These are the group of applicants who answer questions with a Nigerian political undertone. I have observed that most of them are from Oyo and Kwara states. They never say ‘yes’ and they never say ‘no’, even when asked questions that are answerable by ‘yes’ or ‘no’. You might even have to remind such to answer with a ‘yes’ or ‘no’, before such can understand the question they were asked. Their lack of ‘yes’ or ‘no’ might sound humble, the truth is that they have no clue about whatever they are talking about. Political aspirants are always in the ‘maybe’, and ‘should be possible’ department, even if what you enquired their opinion about was totally false. They can however explain themselves out of any topic. I usually ask these aspirants if they are interested in going into politics at a later stage of life. Most times, their answer is ‘yes’ and ‘maybe’.

I pay attention to myself when talking. This helps me to know when I am making sense or not. Besides listening to myself, I watch the attention others are paying to my conversation, thereby allowing me to know if I am sustaining their interest or not. Political engineers do the exact opposite of the above. They neither pay attention to themselves or others, and would rather explain what they have no clue about, even to the point of sounding ridiculous, funny and totally stupid. I often ask myself if such are aware they are making sense or a total nuisance. A common trait of political applicants is their use of excessive body language to describe the simplest of things. To quickly fish them out, watch how they answer the question: what is your name? Political aspirants would use their hands to even try to describe their name and surname. In this group also are those who answer the question: ‘what is your name?’, ‘my names are……’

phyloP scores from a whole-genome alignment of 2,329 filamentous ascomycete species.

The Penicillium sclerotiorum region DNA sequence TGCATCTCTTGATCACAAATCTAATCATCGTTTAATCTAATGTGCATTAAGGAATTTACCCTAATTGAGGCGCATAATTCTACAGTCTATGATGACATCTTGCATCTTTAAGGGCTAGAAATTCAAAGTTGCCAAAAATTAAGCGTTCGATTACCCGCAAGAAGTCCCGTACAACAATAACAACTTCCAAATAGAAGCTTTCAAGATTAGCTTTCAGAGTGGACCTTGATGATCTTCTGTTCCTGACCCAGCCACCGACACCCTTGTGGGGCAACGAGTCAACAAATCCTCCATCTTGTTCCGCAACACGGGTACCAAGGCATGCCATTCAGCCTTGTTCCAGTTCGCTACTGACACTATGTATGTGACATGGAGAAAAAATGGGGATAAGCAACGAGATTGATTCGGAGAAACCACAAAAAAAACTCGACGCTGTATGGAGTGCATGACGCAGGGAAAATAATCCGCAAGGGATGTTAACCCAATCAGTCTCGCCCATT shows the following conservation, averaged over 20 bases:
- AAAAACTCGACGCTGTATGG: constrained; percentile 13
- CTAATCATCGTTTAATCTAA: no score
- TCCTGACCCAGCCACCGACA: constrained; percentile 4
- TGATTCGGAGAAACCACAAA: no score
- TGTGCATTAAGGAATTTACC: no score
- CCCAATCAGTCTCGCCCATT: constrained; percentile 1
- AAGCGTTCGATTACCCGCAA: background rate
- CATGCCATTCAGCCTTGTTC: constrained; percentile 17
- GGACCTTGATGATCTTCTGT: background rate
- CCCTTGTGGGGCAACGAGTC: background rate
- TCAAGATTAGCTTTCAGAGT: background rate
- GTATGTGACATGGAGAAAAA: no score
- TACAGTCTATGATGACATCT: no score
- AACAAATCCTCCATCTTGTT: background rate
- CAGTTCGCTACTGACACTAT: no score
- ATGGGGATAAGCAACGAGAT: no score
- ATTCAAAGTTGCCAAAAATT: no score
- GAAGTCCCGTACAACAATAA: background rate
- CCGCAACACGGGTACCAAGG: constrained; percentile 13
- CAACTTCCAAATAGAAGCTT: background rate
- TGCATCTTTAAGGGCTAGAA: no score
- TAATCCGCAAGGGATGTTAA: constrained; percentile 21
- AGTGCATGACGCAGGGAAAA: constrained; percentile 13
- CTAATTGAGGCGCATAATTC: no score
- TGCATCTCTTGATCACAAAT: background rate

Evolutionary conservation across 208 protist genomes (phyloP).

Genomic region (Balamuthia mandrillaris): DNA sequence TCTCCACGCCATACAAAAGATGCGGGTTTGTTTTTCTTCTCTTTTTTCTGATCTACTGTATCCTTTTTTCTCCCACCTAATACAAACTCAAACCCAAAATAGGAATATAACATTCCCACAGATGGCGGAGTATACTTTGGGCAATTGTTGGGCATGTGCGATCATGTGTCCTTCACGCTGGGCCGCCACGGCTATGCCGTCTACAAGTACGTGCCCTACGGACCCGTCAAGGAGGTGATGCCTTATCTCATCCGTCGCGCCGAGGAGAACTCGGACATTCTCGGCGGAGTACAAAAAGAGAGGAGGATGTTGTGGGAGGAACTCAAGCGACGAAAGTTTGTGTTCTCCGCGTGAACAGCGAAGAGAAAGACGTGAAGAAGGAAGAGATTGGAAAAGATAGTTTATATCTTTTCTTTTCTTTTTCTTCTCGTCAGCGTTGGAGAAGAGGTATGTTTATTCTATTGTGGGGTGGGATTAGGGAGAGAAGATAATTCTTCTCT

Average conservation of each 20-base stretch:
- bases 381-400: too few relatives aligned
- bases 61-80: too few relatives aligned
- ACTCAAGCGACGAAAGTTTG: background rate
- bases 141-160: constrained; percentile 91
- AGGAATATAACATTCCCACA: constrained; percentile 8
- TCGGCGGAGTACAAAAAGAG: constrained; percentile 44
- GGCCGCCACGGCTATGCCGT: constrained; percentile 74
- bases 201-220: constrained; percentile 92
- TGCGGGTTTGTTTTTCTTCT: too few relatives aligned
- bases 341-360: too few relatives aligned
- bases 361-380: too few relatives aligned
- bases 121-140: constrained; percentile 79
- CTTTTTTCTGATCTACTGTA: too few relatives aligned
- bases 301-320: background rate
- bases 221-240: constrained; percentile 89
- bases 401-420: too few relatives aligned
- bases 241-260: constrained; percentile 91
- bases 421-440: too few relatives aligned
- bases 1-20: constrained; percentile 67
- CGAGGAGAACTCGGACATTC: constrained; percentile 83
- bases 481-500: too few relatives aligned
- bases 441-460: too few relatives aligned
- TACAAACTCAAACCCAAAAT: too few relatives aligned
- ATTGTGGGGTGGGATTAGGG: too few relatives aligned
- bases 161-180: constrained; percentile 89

3) Upper Class engineers
I call them upper class engineers because they have an Upper Class University rank, and they never fail to mention and ride on this achievement even as they introduce themselves. They however fall short when it comes to defending their know-how. I usually probe and ask such some fundamental engineering questions in their field of study, which I believe they are supposed to know. For example, its quite surprising that computer / electronics / electrical engineering graduates, even with 2-years related experience cannot define electricity in simple terms without trying to define the formula. I wonder how such got their upper class rank as they fail to answer the most basic questions related to their area of study.

I once asked a computer engineering graduate, who holds a CCNA certificate, and has 3-years I.T experience if there was an alternative to using a physical keyboard on a computer running Windows XP Professional. The guy replied: ‘No’, and went ahead to define a keyboard and mouse as human interface devices necessary for the proper operation and use of a computer system. I was like…duh! His answer sounded like he had a flash back recall of whatever he read in some 20-Naira all-you-need-to-know-about-computer-science pamplet. I had been expecting him to say something in the vicinity of ‘on-screen-keyboard’ or even ‘remote system administration’ etc. The guy just blew me off with his upper class.